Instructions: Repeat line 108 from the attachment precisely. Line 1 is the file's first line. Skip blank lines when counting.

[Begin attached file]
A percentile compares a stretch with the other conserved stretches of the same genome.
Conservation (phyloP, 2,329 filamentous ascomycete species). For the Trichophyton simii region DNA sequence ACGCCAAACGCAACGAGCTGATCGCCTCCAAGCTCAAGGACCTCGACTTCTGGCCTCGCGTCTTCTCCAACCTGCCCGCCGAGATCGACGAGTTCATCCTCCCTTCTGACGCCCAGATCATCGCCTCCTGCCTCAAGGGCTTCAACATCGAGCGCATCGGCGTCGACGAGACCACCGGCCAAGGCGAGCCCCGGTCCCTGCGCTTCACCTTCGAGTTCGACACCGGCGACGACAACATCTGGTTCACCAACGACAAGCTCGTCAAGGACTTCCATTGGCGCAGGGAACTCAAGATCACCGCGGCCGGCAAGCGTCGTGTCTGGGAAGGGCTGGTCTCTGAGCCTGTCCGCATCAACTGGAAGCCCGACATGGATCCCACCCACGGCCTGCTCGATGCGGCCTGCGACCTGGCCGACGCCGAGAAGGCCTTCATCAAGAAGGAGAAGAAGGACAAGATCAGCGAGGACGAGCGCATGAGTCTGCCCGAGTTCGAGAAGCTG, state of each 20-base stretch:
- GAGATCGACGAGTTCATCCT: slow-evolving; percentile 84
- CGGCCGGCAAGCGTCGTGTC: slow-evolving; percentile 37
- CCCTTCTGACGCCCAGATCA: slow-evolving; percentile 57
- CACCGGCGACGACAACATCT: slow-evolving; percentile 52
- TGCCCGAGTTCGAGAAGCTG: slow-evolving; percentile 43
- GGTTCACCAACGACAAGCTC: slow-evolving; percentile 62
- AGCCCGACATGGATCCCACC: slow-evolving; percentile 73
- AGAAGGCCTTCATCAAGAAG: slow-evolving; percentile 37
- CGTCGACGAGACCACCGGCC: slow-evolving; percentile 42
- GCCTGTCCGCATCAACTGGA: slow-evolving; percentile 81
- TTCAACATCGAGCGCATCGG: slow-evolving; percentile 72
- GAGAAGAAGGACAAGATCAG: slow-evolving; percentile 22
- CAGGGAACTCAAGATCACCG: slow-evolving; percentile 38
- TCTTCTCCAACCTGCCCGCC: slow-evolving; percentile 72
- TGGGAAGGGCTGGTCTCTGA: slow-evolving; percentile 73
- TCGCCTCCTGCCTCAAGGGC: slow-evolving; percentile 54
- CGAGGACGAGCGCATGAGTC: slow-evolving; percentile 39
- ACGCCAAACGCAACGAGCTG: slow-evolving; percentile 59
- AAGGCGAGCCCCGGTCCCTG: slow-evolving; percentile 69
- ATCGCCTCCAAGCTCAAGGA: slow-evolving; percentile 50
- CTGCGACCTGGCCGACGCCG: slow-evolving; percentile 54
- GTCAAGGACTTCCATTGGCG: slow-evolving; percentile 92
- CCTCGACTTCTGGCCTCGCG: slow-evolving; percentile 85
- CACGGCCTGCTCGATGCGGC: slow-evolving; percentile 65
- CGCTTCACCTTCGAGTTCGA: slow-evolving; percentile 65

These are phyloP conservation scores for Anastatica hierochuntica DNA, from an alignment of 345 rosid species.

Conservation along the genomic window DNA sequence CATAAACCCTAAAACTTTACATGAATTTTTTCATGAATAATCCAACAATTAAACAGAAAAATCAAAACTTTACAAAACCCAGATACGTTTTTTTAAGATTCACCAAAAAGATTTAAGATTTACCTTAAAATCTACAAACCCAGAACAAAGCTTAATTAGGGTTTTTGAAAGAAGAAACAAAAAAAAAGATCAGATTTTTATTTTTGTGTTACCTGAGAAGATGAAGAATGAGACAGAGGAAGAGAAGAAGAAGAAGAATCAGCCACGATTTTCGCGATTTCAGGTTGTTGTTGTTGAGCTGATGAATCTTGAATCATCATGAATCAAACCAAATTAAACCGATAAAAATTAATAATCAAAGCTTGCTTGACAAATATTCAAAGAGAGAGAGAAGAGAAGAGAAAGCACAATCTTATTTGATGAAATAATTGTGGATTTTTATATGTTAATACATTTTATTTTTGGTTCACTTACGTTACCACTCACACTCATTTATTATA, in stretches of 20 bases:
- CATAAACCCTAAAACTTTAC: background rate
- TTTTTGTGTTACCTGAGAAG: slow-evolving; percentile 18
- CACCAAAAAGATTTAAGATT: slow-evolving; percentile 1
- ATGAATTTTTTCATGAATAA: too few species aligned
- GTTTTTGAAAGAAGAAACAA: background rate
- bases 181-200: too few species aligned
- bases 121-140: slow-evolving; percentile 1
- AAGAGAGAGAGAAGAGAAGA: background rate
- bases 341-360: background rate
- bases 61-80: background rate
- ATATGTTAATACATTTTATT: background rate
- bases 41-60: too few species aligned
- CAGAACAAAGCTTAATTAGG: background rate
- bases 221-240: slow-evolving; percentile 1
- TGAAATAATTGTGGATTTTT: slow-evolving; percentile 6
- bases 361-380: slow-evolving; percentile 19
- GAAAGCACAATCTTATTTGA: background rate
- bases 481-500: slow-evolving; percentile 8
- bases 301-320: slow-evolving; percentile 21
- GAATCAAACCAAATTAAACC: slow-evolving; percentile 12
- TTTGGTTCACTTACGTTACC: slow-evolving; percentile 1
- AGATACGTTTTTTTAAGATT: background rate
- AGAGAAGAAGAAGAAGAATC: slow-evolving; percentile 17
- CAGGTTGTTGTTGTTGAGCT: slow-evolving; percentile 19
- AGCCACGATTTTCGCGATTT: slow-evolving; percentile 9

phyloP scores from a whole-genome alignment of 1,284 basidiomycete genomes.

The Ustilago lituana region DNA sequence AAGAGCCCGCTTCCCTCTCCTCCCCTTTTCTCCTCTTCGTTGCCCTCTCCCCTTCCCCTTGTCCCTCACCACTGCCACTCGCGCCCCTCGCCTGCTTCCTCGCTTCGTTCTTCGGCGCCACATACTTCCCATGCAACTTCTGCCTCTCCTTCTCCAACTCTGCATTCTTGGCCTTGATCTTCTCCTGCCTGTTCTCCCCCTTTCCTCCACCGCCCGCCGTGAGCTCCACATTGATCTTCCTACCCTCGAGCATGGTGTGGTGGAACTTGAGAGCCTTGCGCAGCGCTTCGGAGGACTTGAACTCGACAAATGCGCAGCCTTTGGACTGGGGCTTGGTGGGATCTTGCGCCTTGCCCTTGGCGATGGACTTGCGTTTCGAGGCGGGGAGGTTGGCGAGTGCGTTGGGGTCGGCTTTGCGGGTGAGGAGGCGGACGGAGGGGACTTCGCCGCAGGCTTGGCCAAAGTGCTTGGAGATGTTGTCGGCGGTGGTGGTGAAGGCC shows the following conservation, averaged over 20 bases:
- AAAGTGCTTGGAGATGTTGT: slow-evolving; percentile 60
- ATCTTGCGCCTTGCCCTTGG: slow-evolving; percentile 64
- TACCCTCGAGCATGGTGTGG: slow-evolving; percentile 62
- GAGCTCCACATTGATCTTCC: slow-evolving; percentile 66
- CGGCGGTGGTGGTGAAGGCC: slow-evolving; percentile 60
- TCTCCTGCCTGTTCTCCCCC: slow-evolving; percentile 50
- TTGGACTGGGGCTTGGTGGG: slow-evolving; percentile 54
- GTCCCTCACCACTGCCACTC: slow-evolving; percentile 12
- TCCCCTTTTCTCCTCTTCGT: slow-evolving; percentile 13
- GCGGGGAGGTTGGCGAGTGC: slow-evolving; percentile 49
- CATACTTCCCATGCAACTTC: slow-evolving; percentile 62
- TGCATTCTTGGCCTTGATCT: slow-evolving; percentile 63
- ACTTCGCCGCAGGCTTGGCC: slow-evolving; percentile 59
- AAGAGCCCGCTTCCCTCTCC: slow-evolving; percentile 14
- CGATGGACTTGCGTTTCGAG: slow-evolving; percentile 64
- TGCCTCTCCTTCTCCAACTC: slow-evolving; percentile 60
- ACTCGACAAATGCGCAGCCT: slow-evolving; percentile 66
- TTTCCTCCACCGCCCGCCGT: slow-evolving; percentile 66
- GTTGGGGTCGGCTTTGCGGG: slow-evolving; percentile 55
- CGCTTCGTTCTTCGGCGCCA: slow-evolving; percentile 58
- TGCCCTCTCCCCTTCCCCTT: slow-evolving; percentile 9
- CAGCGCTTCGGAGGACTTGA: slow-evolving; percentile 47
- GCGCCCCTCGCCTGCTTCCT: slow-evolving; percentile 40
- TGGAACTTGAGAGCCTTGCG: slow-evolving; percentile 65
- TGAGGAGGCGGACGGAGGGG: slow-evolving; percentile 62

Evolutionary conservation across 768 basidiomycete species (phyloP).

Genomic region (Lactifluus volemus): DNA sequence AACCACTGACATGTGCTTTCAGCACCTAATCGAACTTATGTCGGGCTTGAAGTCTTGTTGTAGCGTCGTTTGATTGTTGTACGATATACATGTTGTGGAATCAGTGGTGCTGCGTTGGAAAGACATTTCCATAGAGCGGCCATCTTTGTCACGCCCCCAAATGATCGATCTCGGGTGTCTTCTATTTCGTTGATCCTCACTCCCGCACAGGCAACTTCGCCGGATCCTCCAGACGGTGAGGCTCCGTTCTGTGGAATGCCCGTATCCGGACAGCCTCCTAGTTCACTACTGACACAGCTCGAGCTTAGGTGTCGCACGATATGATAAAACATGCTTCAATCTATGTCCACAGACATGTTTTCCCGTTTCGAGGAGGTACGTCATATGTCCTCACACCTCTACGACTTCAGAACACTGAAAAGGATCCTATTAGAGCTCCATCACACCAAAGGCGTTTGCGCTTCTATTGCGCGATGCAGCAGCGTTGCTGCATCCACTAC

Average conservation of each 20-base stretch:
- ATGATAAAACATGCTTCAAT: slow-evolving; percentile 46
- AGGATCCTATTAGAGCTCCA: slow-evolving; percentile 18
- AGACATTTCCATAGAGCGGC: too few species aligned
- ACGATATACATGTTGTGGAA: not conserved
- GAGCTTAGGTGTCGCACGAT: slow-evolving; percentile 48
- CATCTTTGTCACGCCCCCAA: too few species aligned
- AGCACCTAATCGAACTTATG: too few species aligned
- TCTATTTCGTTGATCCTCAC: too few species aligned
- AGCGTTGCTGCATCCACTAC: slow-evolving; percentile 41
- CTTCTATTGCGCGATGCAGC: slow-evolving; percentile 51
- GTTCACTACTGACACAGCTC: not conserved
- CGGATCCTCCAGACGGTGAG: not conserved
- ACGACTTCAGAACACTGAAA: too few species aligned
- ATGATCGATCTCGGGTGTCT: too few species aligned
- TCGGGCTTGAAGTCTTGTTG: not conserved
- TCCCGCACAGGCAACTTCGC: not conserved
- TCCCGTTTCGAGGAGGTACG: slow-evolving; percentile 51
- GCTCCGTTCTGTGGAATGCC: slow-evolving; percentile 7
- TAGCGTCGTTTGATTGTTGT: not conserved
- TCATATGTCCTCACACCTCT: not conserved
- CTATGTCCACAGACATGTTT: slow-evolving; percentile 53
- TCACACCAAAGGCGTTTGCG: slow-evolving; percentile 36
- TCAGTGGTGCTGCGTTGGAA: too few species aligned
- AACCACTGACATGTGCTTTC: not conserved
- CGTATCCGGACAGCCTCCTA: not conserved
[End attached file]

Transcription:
- AACCACTGACATGTGCTTTC: not conserved